I have sent them emails and they have not responded to me. I agree it would be nice to learn hands on from someone who knows. Oh well, I'll get it figured out anyway.

Here is the link to their website.

http://www.idahosailing.com/sisa/home.htm


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PostPosted: Fri Aug 18, 2006 1:52 pm 
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Location: Yucca Valley, California
Bullsnake,
I am new to this myself, and really know where you are coming from. :D
My son and I just got back from Fiesta Island Boy Scout camp in San Diego. While there, he took the 'Flying Hull' course, where they teach the boys to sail Hobie16's in just a few days. By the 3rd day, the four Hobies, with their crews of 3 boys (ages 14-17) set sail out of Mission Bay and out into the open ocean. I must state at this point that there were NO adults on the Hobie Cats. The adults were trying to keep up in a motorboat, and not having much luck. :wink:
The boys sailed 28 miles down the coast, camped in San Diego Bay, and sailed back to Mission Bay in the morning. These boys, some who have never sailed before, managed to sail 56 miles in the Pacific. WOW! I was so impressed that I checked ebay to see what a used hobie would go for (big mistake). :roll:
Found (and bought) one for only $330, complete with trailer, sails, and all the stuff that goes with it. I already know that I will have to fix some delamination on the top of the hulls, but the rest of the boat is sound.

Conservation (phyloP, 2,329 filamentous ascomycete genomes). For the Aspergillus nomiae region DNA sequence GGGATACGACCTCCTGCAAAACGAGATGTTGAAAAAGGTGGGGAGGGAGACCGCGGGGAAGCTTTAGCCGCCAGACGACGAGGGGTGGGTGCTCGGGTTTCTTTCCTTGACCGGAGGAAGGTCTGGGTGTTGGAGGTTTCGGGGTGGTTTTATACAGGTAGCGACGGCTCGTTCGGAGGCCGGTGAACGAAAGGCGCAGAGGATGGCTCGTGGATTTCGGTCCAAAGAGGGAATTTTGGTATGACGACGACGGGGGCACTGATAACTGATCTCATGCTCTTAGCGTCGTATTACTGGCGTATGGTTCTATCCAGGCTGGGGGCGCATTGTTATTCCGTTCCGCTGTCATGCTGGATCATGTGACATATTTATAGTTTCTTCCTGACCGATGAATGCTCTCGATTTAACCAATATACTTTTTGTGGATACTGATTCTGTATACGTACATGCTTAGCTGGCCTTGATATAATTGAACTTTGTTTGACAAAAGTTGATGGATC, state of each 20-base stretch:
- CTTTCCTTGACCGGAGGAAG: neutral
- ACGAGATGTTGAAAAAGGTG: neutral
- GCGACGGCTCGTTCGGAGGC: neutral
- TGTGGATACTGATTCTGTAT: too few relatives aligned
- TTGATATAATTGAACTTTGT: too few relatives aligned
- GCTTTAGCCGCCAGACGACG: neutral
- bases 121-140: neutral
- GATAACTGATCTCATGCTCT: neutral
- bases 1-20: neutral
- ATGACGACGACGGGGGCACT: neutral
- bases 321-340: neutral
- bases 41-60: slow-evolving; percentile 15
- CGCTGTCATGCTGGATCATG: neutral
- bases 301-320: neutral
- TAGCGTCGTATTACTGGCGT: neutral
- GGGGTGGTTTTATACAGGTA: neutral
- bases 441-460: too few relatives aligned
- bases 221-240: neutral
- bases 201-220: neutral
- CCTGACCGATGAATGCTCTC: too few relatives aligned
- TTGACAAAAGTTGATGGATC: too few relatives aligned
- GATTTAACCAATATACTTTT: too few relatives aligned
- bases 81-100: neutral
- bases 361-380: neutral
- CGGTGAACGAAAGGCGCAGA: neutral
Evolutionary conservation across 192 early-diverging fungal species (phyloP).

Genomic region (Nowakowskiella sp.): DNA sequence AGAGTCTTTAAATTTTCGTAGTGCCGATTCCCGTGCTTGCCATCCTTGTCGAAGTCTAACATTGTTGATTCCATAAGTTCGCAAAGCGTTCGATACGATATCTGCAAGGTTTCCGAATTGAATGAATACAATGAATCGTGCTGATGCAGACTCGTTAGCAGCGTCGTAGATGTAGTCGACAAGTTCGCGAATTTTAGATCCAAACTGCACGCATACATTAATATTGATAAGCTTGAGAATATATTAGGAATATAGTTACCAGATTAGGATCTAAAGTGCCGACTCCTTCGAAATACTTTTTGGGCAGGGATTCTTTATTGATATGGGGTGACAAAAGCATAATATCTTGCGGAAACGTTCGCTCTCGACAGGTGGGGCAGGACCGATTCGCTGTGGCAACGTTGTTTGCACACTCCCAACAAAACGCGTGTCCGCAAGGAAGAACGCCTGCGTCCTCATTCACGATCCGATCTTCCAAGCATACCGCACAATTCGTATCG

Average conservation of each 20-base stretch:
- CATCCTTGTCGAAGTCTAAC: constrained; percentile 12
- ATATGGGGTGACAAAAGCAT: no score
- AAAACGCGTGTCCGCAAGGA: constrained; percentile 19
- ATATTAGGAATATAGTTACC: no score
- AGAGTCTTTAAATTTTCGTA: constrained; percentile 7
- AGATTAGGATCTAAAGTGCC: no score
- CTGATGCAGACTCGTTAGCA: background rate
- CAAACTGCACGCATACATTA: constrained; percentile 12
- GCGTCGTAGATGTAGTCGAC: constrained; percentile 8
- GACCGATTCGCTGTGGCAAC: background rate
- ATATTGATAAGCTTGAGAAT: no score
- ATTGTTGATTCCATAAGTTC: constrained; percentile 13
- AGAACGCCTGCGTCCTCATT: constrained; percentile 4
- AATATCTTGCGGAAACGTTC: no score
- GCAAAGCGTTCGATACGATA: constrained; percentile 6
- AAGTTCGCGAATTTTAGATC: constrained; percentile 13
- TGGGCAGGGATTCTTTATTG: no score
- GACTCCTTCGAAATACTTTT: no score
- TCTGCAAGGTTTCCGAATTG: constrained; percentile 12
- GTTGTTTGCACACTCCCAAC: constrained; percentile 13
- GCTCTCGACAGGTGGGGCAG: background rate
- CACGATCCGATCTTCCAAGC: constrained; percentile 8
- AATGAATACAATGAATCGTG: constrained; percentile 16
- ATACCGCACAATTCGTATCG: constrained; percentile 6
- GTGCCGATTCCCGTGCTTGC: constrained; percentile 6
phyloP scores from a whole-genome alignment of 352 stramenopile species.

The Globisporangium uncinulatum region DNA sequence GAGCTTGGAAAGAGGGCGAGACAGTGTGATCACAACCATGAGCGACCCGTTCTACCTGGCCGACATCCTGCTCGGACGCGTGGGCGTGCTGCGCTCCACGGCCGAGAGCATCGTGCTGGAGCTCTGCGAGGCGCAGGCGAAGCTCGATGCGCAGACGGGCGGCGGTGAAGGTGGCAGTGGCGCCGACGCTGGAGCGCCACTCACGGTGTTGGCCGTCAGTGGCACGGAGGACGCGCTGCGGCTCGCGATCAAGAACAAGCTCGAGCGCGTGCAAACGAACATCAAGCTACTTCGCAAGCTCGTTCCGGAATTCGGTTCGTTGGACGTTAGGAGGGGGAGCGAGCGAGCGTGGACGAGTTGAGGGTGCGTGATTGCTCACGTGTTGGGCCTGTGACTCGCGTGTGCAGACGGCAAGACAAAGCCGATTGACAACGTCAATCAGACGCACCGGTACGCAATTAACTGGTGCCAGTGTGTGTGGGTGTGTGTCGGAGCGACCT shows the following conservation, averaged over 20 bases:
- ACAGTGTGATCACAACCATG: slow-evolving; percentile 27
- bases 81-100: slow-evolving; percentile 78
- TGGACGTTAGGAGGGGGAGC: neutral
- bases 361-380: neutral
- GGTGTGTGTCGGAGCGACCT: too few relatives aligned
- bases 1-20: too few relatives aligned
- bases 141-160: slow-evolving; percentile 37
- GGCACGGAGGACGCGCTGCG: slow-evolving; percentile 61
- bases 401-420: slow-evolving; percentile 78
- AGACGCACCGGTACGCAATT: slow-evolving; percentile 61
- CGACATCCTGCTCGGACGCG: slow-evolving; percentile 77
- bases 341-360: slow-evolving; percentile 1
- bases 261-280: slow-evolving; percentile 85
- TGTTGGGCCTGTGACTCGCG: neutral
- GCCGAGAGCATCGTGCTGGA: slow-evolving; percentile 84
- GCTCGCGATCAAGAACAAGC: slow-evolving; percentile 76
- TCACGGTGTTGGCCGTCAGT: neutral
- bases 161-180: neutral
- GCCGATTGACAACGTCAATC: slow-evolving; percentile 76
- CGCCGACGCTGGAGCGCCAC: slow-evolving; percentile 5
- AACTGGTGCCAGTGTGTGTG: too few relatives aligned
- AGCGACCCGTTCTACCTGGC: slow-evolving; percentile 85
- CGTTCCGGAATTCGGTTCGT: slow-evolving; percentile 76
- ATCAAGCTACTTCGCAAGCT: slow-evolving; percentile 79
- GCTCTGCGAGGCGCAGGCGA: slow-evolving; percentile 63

I cant wait to get it going and get out on one of our local lakes!!
My advice is..... GO FOR IT!!!! :P


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PostPosted: Mon Aug 21, 2006 3:12 pm 
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Location: Saskatoon, Sk. Canada
If you are worried about too much power at first, just take out the jib battens and you can then wind the jib around the forstay untill you reduce the area about 25% you can also run the main down to the reef point. This will make the boat fairly docile in most winds and you wouldn't have to worry about blowing it over to start with. As you gain confidence you can start letting out the jib and main. Just take the bull by the horns and take the leap. :D :


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PostPosted: Mon Aug 21, 2006 3:46 pm 
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Joined: Sat Aug 12, 2006 9:20 am
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Location: Sacramento/Lake Tahoe
bullsnake,
How did your weekend go? Did you get out to Cascade lake? Were you able to hook up with other hobies?

Mostly, did you have fun with your hobie?! :wink: